Lower Manhattan City Council Member Christopher Marte (D), along with a coalition of four SoHo and NoHo community groups and some area residents, filed a motion on Wednesday to intervene in New York University’s challenge to the 2021 SoHo/NoHo Rezoning in Manhattan Supreme Court.
Attorneys Jack Lester, Lawrence K. Marks and Richard Braun filed the motion on behalf of Marte and the community groups. It came in response to a suit brought by NYU last April against the city, which challenged the constitutionality of the rezoning based on its “across-the-board” exclusion of university and college educational uses from the new mixed-use developments and seeks to overturn that provision.
Wednesday’s motion calls for continuing to exclude university uses — like dorms, classrooms and school offices — from the SoHo-NoHo rezoning, according to a release from Village Preservation, one of the community groups behind the action.
The plaintiffs — who include the groups The Coalition for Fairness in SoHo and NoHo, Bowery Alliance of Neighbors and NoHo Neighborhood Association — argue that if university uses are allowed as-of-right, without going through an environmental review, it will get in the way of building more affordable housing in the area.
“NYU has already taken over Greenwich Village through its recent expansion, and now they’re suing to add two more neighborhoods to their real estate portfolio,” the council member said in a statement.
“Allowing NYU to build in SoHo and NoHo will only confirm that any opportunity for affordable housing will be squandered by dormitories, fraternities, and big business,” he added. “This motion seeks to protect any affordable housing that we desperately need, and proves that the environmental and socioeconomic impacts of NYU’s plans alongside the SoHo-NoHo Rezoning warrant further review.”
The plaintiffs also contend that NYU could encroach on limited community space, displace residents and add traffic to the area.
“The community is seeking environmental justice by requesting the court to take into account the very real impacts that NYU’s expansion will have upon displacing neighborhood businesses, reducing affordable housing, traffic, congestion, and the historic fabric of the district.”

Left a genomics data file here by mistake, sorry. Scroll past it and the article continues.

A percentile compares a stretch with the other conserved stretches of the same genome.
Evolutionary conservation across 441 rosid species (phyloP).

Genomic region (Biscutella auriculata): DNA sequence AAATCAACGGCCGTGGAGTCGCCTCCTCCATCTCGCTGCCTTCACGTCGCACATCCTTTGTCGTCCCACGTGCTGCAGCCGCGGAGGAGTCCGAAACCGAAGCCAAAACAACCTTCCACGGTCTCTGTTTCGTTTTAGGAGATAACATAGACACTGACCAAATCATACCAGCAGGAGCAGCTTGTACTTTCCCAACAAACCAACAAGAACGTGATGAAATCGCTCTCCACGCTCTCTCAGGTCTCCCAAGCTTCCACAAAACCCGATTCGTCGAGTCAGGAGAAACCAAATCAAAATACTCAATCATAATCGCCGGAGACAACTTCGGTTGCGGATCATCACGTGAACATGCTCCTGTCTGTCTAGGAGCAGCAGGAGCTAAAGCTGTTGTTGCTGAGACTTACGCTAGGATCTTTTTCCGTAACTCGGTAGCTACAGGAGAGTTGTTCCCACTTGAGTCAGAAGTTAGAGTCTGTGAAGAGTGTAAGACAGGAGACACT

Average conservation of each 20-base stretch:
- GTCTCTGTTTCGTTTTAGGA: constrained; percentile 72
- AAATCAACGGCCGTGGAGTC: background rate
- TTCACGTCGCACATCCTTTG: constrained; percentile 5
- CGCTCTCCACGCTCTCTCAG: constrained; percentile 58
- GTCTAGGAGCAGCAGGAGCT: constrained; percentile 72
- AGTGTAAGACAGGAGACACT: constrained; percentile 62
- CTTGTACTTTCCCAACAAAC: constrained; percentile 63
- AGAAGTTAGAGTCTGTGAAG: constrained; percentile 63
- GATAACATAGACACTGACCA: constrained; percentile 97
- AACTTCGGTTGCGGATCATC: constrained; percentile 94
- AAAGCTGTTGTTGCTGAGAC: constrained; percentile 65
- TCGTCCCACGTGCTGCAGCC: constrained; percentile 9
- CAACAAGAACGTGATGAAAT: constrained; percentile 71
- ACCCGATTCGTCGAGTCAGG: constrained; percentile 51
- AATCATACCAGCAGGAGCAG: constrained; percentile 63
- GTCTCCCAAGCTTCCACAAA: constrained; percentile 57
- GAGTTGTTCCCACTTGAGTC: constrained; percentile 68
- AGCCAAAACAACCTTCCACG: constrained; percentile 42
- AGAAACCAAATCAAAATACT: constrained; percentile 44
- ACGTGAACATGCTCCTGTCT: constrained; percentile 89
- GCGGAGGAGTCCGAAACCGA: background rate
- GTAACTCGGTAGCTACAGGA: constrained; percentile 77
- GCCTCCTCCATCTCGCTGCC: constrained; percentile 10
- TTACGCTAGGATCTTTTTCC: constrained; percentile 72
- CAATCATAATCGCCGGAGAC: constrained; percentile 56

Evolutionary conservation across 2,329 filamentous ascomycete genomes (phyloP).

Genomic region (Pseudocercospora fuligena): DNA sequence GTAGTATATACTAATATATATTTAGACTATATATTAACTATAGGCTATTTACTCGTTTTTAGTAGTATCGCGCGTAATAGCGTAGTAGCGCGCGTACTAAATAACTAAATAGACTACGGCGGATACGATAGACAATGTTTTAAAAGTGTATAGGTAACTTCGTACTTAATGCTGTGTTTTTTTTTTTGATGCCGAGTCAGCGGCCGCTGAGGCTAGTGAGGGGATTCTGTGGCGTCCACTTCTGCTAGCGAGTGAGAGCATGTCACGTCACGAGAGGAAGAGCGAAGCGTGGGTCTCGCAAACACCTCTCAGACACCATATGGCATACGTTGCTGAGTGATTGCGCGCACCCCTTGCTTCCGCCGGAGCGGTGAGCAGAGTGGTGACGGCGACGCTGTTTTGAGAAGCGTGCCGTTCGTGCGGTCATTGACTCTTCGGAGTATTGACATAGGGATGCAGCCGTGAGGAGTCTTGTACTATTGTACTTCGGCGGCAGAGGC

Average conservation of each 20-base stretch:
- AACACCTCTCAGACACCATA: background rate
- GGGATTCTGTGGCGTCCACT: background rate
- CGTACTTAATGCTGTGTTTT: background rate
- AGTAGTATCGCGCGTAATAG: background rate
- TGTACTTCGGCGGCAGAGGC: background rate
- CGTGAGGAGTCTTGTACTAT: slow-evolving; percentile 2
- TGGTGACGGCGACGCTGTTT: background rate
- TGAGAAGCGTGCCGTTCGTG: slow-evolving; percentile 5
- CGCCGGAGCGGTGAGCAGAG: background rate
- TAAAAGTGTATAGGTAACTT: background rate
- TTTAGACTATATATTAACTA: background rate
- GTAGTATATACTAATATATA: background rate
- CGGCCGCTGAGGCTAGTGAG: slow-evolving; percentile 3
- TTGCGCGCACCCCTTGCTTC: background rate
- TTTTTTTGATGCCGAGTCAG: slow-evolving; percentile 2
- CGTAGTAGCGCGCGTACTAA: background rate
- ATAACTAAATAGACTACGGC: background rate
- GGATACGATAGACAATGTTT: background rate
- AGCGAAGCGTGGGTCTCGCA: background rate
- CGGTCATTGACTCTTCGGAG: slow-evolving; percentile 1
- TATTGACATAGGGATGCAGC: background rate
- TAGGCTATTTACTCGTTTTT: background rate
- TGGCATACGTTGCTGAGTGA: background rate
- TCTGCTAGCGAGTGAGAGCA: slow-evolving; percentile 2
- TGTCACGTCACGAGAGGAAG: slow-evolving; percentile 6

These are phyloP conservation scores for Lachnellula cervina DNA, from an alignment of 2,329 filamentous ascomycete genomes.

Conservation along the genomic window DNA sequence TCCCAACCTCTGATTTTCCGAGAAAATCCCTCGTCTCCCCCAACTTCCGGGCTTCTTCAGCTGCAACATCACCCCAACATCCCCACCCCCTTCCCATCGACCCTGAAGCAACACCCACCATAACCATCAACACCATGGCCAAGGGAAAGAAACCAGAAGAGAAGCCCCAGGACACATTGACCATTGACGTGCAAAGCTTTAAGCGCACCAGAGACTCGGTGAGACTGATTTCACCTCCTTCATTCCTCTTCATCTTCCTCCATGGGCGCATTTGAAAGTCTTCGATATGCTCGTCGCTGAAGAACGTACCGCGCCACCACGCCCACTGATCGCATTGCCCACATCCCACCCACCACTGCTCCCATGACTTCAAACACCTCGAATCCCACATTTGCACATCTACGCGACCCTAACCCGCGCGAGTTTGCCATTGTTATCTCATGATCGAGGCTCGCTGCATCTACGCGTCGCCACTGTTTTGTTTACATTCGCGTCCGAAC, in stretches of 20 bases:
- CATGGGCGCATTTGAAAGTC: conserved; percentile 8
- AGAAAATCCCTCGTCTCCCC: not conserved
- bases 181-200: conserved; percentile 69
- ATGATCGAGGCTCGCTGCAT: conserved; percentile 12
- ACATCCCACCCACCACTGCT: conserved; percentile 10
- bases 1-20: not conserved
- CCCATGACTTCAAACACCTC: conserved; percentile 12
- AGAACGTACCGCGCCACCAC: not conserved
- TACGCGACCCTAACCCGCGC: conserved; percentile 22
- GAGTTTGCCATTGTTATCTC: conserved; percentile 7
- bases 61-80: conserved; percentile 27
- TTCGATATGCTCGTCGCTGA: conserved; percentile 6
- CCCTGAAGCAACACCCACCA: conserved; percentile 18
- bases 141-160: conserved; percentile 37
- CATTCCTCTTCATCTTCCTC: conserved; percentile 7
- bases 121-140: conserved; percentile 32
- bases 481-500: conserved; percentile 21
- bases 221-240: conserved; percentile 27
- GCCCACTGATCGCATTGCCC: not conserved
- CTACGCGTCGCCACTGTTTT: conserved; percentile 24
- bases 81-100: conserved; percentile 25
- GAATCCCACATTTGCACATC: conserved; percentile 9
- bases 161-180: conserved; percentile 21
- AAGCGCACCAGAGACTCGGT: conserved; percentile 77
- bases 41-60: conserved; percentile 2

The motion also requests that, in the event NYU’s legal challenge is successful, the court order a supplemental environmental review for any future construction it intends to do in the rezoned area.
NYU spokesperson John Beckman told amNewYork Metro, in a statement, that the university will review the motion and figure out how to proceed. But regardless of its contents, the school stands behind its main argument that the rezoning violates the “Cornell Doctrine,” which bars blanket exclusions of educational or religious uses in an area.
“NYU will review the motion to intervene and decide on the appropriate steps in response,” Beckman said. “Regardless of this latest development, NYU remains confident of the soundness of the central argument at the core of its case – that the provisions of section 143-11(a) of the SoHo-NoHo Rezoning violate the ‘Cornell Doctrine,’ well established NYS Court of Appeals precedents, and the New York State Constitution – and the University expects to prevail in the courts.”
The rezoning, which passed the last City Council in December 2021, opened up 56 blocks that were mostly zoned for manufacturing use to residential and commercial uses. It has a goal of generating up to 3,500 new apartments, 900 of which would be subsidized for middle and low income residents through the city’s mandatory inclusionary housing program.
NYU’s isn’t the only legal challenge that’s been brought against the rezoning since it passed the council. The Coalition for Fairness in SoHo and NoHo — represented by Lester — filed its own suit against the rezoning last February, arguing that a different part of the land use decision was unconstitutional. They allege it’ll generate fewer units of affordable housing than the city forecasted and that carve-outs it gives developers will let them tear-down low-rise historic buildings and throw up luxury condominiums that won’t contain affordable housing.
According to Lester, a hearing for that suit will take place in New York County Supreme Court next Tuesday, Jan. 31.
Lester said that the multiple suits against the rezoning, albeit from different angles, at the same time, only provides more credibility to the argument that it’s unconstitutional.
“The fact that the law is under constitutional attack from both the educational institution and the community undermines the credibility of the law itself — that it was ill-conceived, ill-devised and not properly supported constitutionally,” Lester said. “If you have the two major sectors of the SoHo-No-Ho community challenging the same law, I’d say there’s a problem with the law.”